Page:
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Kenji says our meeting point is in one of the few suburban areas still standing; he says he knows it well. Apparently as a soldier he was sent on several errands in this area, each time required to drop off unmarked packages in an abandoned mailbox. The packages were never explained, and he wasn’t stupid enough to ask.

He says it’s odd that any of these old houses are even functional, especially considering how strict The Reestablishment is about making sure the civilians never try to go back. In fact, most of the residential neighborhoods were torn down immediately after the initial takeover. So it’s very, very rare to find sections left untouched. But there it is, written on the note in too-tight capital letters:


We’re meeting the supreme commander inside of what used to be someone’s home.

“So what do you think we should do? Just ring the doorbell?” Kenji is leading us toward the exit of Omega Point. I’m staring straight ahead in the dim light of this tunnel, trying not to focus on the woodpeckers in my stomach. “What do you think?” Kenji asks again. “Would that be too much? Maybe we should just knock?”

I try to laugh, but the effort is halfhearted at best.

Adam doesn’t say a word.

“All right, all right,” Kenji says, all seriousness now. “Once we get out there, you know the drill. We link hands. I project to blend the three of us. One of you on either side of me. Got it?”

I’m nodding, trying not to look at Adam as I do.

This is going to be one of the first tests for him and his ability; he’ll have to be able to turn off his Energy just as long as he’s linked to Kenji. If he can’t manage it, Kenji’s projection won’t work on Adam, and Adam will be exposed. In danger.

“Kent,” Kenji says, “you understand the risks, right? If you can’t pull this off?”

Adam nods. His face is unflinching. He says he’s been training every day, working with Castle to get himself under control. He says he’s going to be fine.

He looks at me as he says it.

My emotions jump out of a plane.

I hardly even notice we’re nearing the surface when Kenji motions for us to follow him up a ladder. I climb and try to think at the same time, going over and over the plan we spent the early hours of the morning strategizing.

Getting there is the easy part.

Getting inside is where things get tricky.

We’re supposed to pretend we’re doing a swap—our hostages are supposed to be with the supreme commander, and I’m supposed to oversee their release. It’s supposed to be an exchange.

Me for them.

But the truth is that we have no idea what will actually happen. We don’t know, for example, who will answer the door. We don’t know if anyone will answer the door. We don’t even know if we’re actually meeting inside the house or if we’re simply meeting outside of it. We also don’t know how they’ll react to seeing Adam and Kenji and the makeshift armory we have strapped to our bodies.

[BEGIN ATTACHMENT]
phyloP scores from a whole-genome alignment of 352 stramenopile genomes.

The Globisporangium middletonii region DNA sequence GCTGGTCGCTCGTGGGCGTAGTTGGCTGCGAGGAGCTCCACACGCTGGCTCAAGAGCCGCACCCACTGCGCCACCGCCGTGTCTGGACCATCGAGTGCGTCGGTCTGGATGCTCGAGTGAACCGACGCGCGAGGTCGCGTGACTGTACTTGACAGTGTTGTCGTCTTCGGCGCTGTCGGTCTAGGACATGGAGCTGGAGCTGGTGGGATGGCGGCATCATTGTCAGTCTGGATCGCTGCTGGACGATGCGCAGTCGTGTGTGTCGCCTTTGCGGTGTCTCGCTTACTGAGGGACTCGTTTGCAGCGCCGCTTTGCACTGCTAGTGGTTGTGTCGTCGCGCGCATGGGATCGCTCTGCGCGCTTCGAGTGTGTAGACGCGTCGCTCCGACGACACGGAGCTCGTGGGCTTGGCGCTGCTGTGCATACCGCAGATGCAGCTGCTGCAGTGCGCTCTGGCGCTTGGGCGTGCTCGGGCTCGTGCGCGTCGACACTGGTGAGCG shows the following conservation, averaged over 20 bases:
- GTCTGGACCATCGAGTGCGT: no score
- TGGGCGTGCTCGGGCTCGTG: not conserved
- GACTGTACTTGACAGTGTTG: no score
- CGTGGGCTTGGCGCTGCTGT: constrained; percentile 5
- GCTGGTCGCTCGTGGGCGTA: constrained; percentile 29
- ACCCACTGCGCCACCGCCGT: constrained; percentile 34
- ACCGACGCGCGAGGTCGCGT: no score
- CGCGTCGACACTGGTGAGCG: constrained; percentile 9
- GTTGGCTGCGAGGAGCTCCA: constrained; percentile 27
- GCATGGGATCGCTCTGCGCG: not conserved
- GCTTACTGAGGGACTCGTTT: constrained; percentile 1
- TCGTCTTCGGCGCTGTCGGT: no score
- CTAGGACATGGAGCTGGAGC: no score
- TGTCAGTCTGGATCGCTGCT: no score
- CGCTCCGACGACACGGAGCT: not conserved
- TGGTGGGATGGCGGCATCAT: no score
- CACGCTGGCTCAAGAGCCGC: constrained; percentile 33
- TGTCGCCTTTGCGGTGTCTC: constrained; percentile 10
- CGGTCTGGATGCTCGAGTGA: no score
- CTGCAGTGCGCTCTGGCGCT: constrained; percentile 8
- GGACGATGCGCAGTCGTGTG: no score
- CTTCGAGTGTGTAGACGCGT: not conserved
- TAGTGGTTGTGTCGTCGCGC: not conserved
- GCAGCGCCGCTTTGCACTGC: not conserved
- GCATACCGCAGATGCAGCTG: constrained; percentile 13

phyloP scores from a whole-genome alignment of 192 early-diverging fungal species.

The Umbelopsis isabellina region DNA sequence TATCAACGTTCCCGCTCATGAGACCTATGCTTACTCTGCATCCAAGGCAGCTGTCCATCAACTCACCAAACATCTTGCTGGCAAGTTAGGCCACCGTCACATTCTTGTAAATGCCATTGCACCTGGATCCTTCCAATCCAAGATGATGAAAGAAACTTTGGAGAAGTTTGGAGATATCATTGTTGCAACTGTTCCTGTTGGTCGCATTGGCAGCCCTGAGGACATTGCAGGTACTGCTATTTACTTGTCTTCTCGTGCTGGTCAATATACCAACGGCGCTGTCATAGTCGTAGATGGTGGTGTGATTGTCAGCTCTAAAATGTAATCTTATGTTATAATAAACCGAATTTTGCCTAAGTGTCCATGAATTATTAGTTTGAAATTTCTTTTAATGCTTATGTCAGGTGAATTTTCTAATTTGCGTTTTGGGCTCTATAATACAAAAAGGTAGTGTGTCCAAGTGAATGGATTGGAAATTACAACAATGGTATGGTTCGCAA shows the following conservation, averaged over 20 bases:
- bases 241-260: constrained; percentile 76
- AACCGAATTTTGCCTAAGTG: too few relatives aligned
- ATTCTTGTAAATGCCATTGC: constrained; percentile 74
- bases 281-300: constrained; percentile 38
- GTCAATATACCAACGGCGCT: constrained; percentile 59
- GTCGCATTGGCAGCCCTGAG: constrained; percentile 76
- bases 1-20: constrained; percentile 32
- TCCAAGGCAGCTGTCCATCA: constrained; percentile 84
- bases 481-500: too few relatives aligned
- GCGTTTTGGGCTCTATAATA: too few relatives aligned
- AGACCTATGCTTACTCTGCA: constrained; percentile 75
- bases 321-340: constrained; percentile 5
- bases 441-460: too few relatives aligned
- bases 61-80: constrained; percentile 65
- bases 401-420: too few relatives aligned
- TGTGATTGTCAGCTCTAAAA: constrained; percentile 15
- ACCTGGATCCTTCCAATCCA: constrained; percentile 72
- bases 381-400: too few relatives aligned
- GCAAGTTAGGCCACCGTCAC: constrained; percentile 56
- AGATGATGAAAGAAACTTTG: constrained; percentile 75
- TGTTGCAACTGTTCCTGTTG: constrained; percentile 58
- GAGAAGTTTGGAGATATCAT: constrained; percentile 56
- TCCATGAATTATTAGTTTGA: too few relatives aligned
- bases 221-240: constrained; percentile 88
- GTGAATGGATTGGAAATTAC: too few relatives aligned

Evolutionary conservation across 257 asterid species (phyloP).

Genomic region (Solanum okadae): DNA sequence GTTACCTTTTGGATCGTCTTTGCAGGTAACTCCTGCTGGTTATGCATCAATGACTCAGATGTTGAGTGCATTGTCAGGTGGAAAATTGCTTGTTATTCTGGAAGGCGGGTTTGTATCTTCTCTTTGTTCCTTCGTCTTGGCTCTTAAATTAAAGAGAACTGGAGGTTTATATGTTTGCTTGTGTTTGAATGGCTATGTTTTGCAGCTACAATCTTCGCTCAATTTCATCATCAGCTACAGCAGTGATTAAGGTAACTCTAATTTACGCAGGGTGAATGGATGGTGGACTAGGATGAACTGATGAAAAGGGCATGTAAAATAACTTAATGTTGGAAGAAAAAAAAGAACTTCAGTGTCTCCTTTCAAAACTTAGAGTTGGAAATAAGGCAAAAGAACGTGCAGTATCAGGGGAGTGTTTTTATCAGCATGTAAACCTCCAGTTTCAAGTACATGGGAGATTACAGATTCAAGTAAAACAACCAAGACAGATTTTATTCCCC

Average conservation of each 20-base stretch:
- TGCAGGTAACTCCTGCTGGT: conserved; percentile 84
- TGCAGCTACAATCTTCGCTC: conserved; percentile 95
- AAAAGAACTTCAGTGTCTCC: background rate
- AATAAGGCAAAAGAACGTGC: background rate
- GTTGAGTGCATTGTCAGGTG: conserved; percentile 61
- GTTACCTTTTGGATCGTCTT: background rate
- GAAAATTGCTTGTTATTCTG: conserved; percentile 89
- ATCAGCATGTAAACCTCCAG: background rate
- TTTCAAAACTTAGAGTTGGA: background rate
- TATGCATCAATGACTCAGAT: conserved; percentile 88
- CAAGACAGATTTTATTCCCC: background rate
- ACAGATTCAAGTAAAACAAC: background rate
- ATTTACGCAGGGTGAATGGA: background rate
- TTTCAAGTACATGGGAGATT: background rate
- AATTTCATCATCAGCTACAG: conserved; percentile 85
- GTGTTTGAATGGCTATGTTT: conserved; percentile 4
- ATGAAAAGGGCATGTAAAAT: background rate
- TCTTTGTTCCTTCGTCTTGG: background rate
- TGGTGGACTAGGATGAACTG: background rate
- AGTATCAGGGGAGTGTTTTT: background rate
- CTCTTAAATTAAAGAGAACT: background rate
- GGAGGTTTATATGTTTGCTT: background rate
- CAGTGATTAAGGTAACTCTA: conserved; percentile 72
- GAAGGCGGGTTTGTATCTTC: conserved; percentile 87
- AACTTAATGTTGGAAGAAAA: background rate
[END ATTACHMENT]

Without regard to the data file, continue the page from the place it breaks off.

We don’t know if they’ll start shooting right away.

This is the part that scares me. I’m not worried for myself as much as I am for Adam and Kenji. They are the twist in this plan. They are the element of surprise. They’re either the unexpected pieces that give us the only advantage we can afford right now, or they’re the unexpected pieces that end up dead the minute they’re spotted. And I’m starting to think this was a very bad idea.

I’m starting to wonder if I was wrong. If maybe I can’t handle this.

But it’s too late to turn back now.


“Wait here.”

Kenji tells us to lie low as he pops his head out of the exit. He’s already disappeared from sight, his figure blending into the background. He’s going to let us know if we’re clear to surface.

I’m too nervous to speak.

Too nervous to think.

I can do this we can do this we have no choice but to do this, is all I keep saying to myself.

“Let’s go.” I hear Kenji’s voice from above our heads. Adam and I follow him up the last stretch of the ladder. We’re taking one of the alternate exit routes out of Omega Point—one that only 7 people know about, according to Castle. We’re taking as many precautions as necessary.

Adam and I manage to haul our bodies aboveground and I immediately feel the cold and Kenji’s hand slip around my waist. Cold cold cold. It cuts through the air like little knives slicing across our skin. I look down at my feet and see nothing but a barely perceptible shimmer where my boots are supposed to be. I wiggle my fingers in front of my face.


I look around.

No Adam and no Kenji except for Kenji’s invisible hand, now resting at the small of my back.

It worked. Adam made it work. I’m so relieved I want to sing.

“Can you guys hear me?” I whisper, happy no one can see me smiling.


“Yeah, I’m right here,” Adam says.

“Nice work, Kent,” Kenji says to him. “I know this can’t be easy for you.”

“It’s fine,” Adam says. “I’m fine. Let’s go.”


We’re like a human chain.